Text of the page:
Campaigner Hails Constructive Minister Meeting

A social care campaigner has described as “constructive” a one-to-one meeting with Social Care Minister Helen Whately today.

Mike Padgham said he was optimistic that lines of communication between social care providers and the Government could improve.

“I think it was a positive meeting. We discussed a lot, and I came away feeling that the minister had listened to the concerns of care providers and that we can hopefully strengthen lines of communication going forward,” said Mr Padgham, Chair of the provider organisation, The Independent Care Group (ICG).

“It was extremely useful to get a one-to-one meeting with the minister and to tell her face-to-face the serious issues that care providers are enduring at the coalface.

“We previously met 17 months ago, and I was at pains to point out just how much the situation had worsened in that time. I accept that the minister cannot change everything overnight, but I stressed that many providers are hanging on by their fingertips.
“We desperately need to get more funding into the sector to raise staff pay and address the staffing crisis and to help smaller providers who do not enjoy the same economies of scale as their larger counterparts. We have to ensure there remains a mixed market in the sector.

“I was also keen to stress that the sector is facing the dangers of a two-tier social care service contrasting providers who mainly take private-paying clients and those who rely on public-sector funded clients.”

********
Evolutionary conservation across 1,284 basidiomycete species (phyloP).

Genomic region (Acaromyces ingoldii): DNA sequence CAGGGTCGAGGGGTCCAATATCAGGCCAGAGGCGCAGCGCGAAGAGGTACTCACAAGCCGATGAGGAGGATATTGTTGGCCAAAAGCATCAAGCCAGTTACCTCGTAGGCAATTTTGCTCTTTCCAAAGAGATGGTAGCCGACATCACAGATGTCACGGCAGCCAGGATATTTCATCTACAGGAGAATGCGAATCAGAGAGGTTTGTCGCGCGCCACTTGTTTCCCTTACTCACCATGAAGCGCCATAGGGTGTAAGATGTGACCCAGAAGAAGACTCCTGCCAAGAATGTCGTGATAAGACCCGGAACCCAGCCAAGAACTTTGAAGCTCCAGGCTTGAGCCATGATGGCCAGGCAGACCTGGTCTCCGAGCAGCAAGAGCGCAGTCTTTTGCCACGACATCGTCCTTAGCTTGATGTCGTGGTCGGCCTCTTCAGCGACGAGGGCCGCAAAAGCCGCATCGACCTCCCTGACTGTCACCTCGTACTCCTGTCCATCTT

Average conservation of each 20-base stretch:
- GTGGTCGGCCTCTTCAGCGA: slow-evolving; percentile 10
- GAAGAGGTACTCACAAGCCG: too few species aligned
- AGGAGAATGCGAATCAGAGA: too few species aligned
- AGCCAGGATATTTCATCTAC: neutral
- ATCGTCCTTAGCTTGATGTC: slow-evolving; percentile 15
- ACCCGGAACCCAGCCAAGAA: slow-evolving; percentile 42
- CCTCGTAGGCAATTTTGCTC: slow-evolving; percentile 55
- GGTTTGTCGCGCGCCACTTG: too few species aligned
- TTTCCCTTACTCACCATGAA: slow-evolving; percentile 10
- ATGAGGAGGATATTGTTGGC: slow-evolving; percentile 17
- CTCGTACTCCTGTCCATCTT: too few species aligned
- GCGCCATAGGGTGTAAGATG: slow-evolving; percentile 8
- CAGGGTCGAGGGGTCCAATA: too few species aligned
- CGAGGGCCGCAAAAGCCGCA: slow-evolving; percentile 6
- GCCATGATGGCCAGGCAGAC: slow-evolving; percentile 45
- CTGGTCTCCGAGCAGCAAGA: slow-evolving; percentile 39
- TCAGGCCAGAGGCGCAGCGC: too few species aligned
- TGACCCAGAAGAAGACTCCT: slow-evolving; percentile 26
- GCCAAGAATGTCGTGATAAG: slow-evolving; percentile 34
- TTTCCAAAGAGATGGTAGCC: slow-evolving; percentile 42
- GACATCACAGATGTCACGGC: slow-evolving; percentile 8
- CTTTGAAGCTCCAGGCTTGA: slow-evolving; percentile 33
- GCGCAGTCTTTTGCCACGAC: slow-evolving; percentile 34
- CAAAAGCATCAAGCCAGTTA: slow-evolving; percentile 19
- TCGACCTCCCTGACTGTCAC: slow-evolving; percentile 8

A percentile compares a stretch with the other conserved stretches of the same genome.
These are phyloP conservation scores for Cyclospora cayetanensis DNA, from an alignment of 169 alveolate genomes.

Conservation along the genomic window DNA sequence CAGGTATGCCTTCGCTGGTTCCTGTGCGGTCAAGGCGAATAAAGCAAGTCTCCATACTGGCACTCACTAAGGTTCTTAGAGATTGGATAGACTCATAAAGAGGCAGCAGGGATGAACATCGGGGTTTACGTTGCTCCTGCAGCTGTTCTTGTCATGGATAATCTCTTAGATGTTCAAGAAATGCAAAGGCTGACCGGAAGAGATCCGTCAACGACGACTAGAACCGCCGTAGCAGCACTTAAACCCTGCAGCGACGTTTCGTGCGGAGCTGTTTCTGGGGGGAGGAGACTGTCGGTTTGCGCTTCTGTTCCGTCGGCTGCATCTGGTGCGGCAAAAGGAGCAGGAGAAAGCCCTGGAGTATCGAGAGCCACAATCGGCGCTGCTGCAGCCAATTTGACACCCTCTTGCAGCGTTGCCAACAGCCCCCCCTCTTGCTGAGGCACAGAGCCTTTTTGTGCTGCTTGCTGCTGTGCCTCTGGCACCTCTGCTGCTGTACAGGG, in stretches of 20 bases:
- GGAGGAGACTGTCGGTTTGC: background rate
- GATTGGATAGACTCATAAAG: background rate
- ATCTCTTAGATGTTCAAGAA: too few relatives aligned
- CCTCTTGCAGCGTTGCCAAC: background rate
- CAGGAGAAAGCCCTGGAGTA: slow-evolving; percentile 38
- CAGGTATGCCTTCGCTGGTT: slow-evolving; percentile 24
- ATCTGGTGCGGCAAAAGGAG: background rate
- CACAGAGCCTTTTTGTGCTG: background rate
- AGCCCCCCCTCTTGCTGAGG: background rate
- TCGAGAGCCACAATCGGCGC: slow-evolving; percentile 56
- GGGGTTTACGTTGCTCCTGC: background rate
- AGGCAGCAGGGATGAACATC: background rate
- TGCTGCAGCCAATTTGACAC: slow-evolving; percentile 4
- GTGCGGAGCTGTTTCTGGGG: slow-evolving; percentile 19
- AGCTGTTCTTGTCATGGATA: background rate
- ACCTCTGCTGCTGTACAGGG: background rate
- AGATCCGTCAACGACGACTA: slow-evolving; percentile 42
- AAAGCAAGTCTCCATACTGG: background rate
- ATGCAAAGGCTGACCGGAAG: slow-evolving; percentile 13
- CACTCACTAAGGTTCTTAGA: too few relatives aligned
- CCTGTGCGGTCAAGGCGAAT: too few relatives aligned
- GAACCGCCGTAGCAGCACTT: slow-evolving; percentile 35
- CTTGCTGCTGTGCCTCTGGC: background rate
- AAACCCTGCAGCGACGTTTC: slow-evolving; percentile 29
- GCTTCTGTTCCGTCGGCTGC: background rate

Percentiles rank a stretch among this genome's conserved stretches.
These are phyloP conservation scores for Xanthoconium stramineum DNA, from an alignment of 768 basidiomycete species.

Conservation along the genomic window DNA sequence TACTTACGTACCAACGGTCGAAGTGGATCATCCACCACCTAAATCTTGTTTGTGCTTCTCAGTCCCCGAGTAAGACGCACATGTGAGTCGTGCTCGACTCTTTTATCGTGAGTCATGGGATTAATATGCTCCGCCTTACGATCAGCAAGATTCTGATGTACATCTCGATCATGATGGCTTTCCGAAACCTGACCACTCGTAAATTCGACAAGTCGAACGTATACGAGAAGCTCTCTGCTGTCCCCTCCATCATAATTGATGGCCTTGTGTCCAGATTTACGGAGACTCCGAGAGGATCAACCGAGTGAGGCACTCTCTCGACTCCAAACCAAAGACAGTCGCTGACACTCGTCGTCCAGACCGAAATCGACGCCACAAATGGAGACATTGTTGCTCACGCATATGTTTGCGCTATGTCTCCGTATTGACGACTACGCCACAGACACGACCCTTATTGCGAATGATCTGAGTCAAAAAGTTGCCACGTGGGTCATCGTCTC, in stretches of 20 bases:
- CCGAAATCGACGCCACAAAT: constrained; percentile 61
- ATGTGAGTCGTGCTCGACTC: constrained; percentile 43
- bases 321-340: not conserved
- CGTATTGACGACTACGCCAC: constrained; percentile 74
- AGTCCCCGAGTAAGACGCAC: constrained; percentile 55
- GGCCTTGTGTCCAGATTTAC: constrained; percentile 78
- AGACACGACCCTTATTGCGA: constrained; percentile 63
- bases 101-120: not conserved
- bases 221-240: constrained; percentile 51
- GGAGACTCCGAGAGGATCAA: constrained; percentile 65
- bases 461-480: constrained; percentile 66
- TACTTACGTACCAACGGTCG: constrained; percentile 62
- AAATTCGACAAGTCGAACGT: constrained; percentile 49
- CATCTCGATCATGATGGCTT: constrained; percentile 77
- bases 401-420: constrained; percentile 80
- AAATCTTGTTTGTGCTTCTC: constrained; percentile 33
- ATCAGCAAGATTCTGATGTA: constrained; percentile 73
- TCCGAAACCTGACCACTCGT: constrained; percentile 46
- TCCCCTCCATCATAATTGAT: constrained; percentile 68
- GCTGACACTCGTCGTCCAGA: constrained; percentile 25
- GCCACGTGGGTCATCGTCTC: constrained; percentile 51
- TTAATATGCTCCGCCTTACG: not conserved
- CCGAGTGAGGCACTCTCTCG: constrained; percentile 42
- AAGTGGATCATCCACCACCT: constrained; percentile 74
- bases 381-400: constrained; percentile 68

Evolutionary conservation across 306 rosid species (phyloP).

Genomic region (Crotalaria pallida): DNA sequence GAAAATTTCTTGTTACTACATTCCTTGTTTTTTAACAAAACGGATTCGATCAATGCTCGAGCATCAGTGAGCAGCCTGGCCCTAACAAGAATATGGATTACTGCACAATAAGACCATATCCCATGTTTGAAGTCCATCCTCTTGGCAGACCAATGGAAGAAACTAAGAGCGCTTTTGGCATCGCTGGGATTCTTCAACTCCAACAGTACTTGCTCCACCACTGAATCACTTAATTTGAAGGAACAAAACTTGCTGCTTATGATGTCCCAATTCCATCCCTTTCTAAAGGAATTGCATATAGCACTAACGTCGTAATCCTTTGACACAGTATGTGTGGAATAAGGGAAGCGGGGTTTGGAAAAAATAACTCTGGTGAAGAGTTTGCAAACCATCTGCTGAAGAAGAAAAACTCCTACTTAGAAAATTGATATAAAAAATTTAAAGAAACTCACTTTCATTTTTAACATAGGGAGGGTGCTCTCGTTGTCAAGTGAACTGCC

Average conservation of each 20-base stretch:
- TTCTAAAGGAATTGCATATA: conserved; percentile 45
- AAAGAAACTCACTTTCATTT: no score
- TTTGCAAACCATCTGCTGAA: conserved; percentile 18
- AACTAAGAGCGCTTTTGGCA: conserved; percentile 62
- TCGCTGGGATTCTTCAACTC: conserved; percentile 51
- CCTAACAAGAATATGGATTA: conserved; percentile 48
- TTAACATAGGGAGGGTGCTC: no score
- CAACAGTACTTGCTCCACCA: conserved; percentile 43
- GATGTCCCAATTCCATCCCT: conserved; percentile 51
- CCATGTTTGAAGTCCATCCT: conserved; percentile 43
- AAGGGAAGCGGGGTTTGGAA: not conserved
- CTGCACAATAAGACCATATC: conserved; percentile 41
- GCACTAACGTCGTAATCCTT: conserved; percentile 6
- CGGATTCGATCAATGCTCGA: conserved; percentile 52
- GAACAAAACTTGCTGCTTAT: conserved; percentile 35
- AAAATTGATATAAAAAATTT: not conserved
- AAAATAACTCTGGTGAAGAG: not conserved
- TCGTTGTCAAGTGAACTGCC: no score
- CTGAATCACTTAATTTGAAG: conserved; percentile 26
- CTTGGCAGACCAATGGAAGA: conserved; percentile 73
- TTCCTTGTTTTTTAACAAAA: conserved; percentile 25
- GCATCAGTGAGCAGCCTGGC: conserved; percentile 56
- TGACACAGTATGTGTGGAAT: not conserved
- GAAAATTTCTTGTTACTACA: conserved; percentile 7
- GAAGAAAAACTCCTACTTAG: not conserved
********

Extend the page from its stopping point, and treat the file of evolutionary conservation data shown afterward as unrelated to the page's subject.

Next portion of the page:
The two discussed the severe social care staff shortages, with Mr Padgham urging the Minister to extend the window of opportunity for care providers to employ care assistants from overseas. At the moment a 12-month period during which providers can employ staff from overseas is due to end next spring. There is no such deadline for employing nursing staff.

Mr Padgham urged the minister to further help overseas recruitment by introducing incentives like reduced council tax for key workers.

They also discussed the role of the Integrated Care Boards.

“The minister asked what my experience of the Integrated Care Boards was like, and I had to tell her that I was dismayed at the lack of social care representation on them,” Mr Padgham added.

“I stressed that social care wants to work with its partners to tackle the crisis, ease pressure on the NHS and provide people with the care they need.

“Way back in 2001, the Department of Health published a document called Building Capacity and Partnership in Care. I think it would serve the Government well to revisit that document.

“We also discussed improving commissioning, including longer-term contracts, the direct purchasing of beds from the NHS to the provider and the ongoing bugbear of meeting duplication of requirement from the CQC, local authorities and the NHS.

“It was extremely useful for our regional organisation, The Independent Care Group, from North Yorkshire, to get a one-to-one conversation with the minister.

“I would describe it as constructive, the minister listened to the concerns we have and that is progress. I would describe the minister as one of the most receptive I have met, but time will tell.”

He has invited her to visit a care provider in North Yorkshire to see the pressures firsthand.

Mr Padgham also presented the Minister with a copy of the ICG’s Five Pillars of Social Care Reform document which sets out what it believes are the actions required to save the sector.

The five pillars are:

• Ring fence a percentage of GDP to be spent on providing social care to those who already receive it and the 1.6m who can’t get it
• Create a unified National Care Service, incorporating health and social care
• Set a National Minimum Wage per hour for care staff on a par with NHS
• Set up an urgent social care task force to oversee reform
• Fix a ‘fair price for care’ cost per bed and cost per homecare visit.

 

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